"Dancing the Old Enlightenment": Gould's Book of Fish, the Historical Novel and the Postmodern Sublime

Jo Jones

Abstract


The strategy that I wish to explore in this analysis of Gould’s Book of Fish is the postmodern experimental narrativisation of the colonial past applied to a political critique of the national present. More specifically, through interpreting the novel through Lyotard’s discussion of the postmodern sublime and a theory of bodily experience, it is possible to argue that Flanagan employs a postmodern aesthetic as a type of immanent critique in which the postmodern dialectic can be read as an extension of Enlightenment thinking. In the novel the past is shifting and, at least in a positivistic sense, ultimately irretrievable. This signals the notion of history as the postmodern sublime – a space of irretrievable loss and unfulfilled desire at the edges of the margins of history. While history and the colonial past shift and change in the novel, the representations of bodily experience anchor Flanagan’s novel in the recognition that real lives, often individual and collective suffering, often motivate postmodern critiques.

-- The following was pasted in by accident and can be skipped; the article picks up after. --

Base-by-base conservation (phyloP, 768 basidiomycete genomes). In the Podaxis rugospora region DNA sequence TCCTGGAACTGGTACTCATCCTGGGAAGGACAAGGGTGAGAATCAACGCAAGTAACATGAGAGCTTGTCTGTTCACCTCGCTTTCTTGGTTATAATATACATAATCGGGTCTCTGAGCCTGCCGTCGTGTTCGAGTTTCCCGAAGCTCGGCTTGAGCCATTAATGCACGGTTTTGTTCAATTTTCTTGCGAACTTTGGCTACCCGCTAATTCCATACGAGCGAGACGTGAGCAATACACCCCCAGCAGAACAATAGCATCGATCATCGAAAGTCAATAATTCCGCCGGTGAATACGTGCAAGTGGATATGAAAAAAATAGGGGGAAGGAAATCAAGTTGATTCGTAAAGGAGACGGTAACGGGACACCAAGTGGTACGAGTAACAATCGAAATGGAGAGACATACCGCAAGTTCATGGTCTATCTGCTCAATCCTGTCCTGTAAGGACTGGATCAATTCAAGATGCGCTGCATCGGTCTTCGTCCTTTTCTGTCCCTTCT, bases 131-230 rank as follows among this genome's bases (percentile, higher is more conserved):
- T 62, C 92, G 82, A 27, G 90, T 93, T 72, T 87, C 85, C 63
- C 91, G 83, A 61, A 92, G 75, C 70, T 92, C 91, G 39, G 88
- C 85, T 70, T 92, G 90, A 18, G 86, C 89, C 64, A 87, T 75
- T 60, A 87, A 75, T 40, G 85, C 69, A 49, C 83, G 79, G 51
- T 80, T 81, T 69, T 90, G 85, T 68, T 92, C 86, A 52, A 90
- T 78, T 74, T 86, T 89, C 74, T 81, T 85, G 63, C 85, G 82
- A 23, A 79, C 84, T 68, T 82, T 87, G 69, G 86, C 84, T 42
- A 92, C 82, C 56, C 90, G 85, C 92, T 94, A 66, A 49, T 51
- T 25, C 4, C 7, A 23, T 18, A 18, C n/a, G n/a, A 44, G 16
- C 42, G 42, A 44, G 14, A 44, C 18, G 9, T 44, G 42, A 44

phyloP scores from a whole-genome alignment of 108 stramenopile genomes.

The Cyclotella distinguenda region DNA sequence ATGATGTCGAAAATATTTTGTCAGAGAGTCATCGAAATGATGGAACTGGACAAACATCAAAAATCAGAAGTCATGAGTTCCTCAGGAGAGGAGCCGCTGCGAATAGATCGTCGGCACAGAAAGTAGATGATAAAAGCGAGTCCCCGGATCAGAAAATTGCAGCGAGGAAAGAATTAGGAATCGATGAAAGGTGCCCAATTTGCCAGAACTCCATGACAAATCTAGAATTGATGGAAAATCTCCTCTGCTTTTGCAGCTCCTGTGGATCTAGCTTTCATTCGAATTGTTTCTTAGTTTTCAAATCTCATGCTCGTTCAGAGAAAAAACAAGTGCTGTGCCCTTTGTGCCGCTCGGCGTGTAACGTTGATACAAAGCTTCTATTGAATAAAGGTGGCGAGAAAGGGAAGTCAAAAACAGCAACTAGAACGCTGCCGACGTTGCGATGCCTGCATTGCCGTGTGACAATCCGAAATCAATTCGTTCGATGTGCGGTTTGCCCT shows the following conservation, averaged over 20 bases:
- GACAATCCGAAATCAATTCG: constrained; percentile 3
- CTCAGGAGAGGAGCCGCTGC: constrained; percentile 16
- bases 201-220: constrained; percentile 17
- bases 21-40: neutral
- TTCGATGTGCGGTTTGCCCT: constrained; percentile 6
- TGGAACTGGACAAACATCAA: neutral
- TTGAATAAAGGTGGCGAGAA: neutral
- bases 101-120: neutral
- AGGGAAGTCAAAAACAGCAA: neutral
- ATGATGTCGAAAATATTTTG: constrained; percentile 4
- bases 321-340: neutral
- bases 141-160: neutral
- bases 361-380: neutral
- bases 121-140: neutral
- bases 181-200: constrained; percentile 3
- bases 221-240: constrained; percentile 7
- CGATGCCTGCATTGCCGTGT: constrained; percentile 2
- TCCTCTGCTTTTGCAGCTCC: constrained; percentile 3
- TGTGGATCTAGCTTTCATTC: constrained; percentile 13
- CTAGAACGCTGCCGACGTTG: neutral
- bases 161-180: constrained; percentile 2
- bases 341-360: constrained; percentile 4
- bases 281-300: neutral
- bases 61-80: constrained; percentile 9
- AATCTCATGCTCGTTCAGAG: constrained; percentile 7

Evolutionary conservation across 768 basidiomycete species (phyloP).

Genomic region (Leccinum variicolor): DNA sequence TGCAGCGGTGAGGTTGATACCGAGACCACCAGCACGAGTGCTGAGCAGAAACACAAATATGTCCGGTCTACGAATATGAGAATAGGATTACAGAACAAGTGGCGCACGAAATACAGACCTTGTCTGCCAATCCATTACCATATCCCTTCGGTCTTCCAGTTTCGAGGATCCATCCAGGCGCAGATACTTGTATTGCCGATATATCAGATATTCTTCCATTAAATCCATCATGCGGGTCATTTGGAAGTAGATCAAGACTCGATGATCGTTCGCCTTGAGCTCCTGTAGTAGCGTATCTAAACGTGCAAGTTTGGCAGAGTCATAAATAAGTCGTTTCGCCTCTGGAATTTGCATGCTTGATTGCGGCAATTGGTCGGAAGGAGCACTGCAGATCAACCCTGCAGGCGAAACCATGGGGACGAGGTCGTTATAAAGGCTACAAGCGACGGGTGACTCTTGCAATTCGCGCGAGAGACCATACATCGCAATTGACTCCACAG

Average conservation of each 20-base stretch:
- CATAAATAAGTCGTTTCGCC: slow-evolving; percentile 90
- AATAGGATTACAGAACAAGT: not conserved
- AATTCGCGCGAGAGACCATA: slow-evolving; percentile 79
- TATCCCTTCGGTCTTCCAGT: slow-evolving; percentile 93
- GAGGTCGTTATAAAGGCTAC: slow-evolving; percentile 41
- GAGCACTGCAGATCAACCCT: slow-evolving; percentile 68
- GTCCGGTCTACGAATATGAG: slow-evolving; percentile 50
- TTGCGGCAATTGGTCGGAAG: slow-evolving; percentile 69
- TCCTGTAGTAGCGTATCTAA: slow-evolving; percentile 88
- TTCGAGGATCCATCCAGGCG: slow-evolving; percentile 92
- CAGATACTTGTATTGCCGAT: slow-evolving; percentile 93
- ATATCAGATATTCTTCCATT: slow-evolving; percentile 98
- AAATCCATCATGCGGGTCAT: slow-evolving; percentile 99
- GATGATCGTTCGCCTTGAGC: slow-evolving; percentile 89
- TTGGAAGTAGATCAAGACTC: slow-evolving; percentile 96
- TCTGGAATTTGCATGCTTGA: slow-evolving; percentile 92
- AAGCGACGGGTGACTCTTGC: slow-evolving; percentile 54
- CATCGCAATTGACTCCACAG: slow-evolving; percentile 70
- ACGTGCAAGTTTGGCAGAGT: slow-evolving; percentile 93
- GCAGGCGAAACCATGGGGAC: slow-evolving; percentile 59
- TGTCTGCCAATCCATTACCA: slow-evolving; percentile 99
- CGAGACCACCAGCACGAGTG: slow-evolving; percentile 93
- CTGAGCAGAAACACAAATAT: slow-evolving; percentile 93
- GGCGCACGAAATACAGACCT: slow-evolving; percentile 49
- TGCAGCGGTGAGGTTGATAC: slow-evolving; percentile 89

Keywords


Richard Flanagan; historical novel

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